The Imperial Citadel was built in 1011, when emperor Lý Thái Tổ moved the capital from Hoa Lư, Ninh Bình – a mountainous province in northeastern Vietnam – to the city of Đại La, and renamed it Thăng Long, which is Hanoi today. After a dozen centuries, many more buildings were added and removed.

Under the Nguyễn Dynasty (1802-1945), Hanoi was not the capital city, so the citadel was rebuilt to a smaller size. However, due to wars and conflicts, especially the French forces’ destruction during their time in Vietnam, just a few of those buildings remain unscathed in the Imperial Citadel today. 

81 Hoàng Diệu Archaeological Site, together with many areas in the citadel are still being excavated for more relics
Image credit: rozzet rozzet

A noteworthy area of the citadel is the floor of Kính Thiên Palace. Built in 1428 under the reign of emperor Lê Thái Tổ, right after his victory over the Ming troops, Kính Thiên Palace is the venue where the emperors met and discussed national matters with their subordinates every month. 

Cửa Bắc, the northern gate of the Imperial Citadel as seen from the outside. The holes on the walls are damage caused by cannonballs when the French attacked Hanoi in 1882.
Image credit: David Stubbins

The palace was situated in the center of the citadel and aligned on the same line with the Flag Tower, Đoan Môn, or the southern gate, and Cửa Bắc, or Chính Bắc Môn (正北門), the northern gate. However, the whole palace was demolished due to the Franco-Vietnam war in the 1880s.

Hoàng thành Thăng Long / Thăng Long Imperial Citadel
Address: 19C Hoàng Diệu Street, Ba Đình District, Hanoi
Opening hours: Tue–Sun 8AM – 5PM | Closed Mondays
Ticket prices: VND30,000 (~USD1.31)
– 50% off for Vietnamese students aged under 15 years old and the elderly over 60 years of age (student card or ID needed)
– Free for children under six years of age
Telephone: 4 373 45427

7. Cửa Bắc Church – Catholic church with an eclectic asymmetrical design

Cửa Bắc Church today
Image credit: Chen Chong Ka

Opposite the north gate of the Thăng Long Imperial Citadel is Cửa Bắc Church – a beautiful church with unique architecture.

Formally known as the Church of Martyrs’ Lady, it was built in 1932 based on the design of architect Ernest Hébrard. Together with Hàm Long Church and St. Joseph Cathedral, Cửa Bắc Church is a major Catholic institution in Hanoi.

The interior of the Cửa Bắc Church
Image credit: K

Visiting Cửa Bắc Church, you may recognize its eclectic design. With a closer look at the building details, you will see that this church combines western Art Deco style and traditional elements such as Vietnamese roof tiles.

Unlike other churches and cathedrals in Hanoi, Cửa Bắc church doesn’t have a symmetrical design. Instead, it has a tall bell tower on one side and a main building on the other. Indeed, you may consider this fascinating architecture as a background for your Instagram pictures.

Cửa Bắc Church
Address: 56 Phan Ðình Phùng Street, Quán Thánh Ward, Ba Ðình District, Hanoi
– 7PM on weekdays
– 5.30AM and 7PM on Saturdays
– 6.30AM; 8.30AM (for children); 10.30AM (in English); 7PM on Sundays

8. Trúc Bạch and West Lakes – ideal spots to enjoy Hanoi sunsets

The sunset on the West Lake
Image credit: Khoa Nguyễn Vũ

After visiting the Cửa Bắc Church, you can walk along Nguyễn Biểu Street, which in turn leads you to Trúc Bạch Lake, and further to the West Lake, where you can enjoy the magnificent sunset on the background of a large body of water.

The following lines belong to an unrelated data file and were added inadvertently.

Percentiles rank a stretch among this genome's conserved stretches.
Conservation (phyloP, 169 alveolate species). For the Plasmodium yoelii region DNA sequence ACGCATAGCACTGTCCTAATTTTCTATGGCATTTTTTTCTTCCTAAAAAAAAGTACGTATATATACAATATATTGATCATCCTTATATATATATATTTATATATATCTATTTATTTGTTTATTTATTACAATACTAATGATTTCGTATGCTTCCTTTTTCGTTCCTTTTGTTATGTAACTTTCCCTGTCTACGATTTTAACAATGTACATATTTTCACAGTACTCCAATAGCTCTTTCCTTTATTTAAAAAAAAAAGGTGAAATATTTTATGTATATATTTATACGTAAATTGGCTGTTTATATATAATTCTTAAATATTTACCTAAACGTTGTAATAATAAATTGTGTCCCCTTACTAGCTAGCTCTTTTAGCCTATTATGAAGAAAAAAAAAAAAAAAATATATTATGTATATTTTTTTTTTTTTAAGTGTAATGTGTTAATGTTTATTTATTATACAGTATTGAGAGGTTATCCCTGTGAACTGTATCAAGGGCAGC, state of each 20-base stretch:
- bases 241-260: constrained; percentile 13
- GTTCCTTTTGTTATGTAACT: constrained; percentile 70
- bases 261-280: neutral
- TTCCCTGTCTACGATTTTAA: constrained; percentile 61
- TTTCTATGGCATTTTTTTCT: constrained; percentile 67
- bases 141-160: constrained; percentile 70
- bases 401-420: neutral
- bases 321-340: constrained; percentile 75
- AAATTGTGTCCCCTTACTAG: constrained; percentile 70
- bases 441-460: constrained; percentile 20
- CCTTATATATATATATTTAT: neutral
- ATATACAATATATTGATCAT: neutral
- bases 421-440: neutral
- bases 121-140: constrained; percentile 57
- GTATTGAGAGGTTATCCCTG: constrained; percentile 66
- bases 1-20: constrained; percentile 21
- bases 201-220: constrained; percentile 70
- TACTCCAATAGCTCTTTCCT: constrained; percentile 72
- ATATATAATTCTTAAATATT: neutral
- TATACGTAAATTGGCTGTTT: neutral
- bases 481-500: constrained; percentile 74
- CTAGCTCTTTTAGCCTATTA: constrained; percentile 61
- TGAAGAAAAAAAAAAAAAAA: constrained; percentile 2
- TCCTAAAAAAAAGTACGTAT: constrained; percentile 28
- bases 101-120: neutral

As the largest lake in Hanoi, the West Lake has a surface area of 5.2 sq km and a circumference of about 15 km. Originally it was part of the Red River before the river changed its flow, a phenomenon that has happened many times throughout the city’s history. Historical records about the lake traced back to the Hùng Kings’ period with tales about monsters and fantastic creatures passed down till today. 

Eurasian coots used to be the symbolic animal in the West Lake
Image credit: Richard Bartz/Wikimedia Commons

In the 11th and 12th centuries, the lake gradually turned into a place where emperors came to relax or hunt. The West Lake used to be home to Eurasian coots, a black duck-like bird species. However, as West Lake has been shrinking, the coots have disappeared since 1994.

Nightfall on Trúc Bạch Lake
Image credit: Damien Devillion

For Trúc Bạch Lake, it was actually a peaceful body of water on the southeastern side of the West Lake, making it an ideal place for fish, snails, and shrimp to live. In the 16th century, the locals started to build a dyke separating this body of water from the bigger West Lake so that they could catch the fish and shrimps more easily. The Trịnh Lords at this time also supported this idea. 

The new lake formed was named Trúc Bạch (竹帛), meaning Bamboo Silk. This is because in the 1730s, Lord Trịnh Giang had a palace called Trúc Lâm, meaning Bamboo Forest, on the lakeshore to imprison his disobedient concubines. In this palace, the women would then start making intricate silk. That’s why the lake took that name. 

Thanh Niên street separating Trúc Bạch Lake (further) and the West Lake
Image credit: Duc Trung Duong

Today, the dyke separates the Trúc Bạch and the West Lakes still exists as Thanh Niên Street – a perfect spot to admire the beauty of both lakes.

Ba Đình’s attractions

There are still some interesting spots that we’ve left out along the way – from a secret tunnel in the Imperial Palace where the Vietnamese politburo directed important campaigns in the Vietnam War, a spot where John McCain’s plane was shot down in 1967, one of four sacred temples of Hanoi, and a 1500-year-old pagoda built on a small island.

We might cover them in future articles too, so check back soon!

Also check out:

Cover image adapted from  Thoanh Nguyen, Jorian Krol, and Khoa Nguyễn Vũ

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Duy Nguyen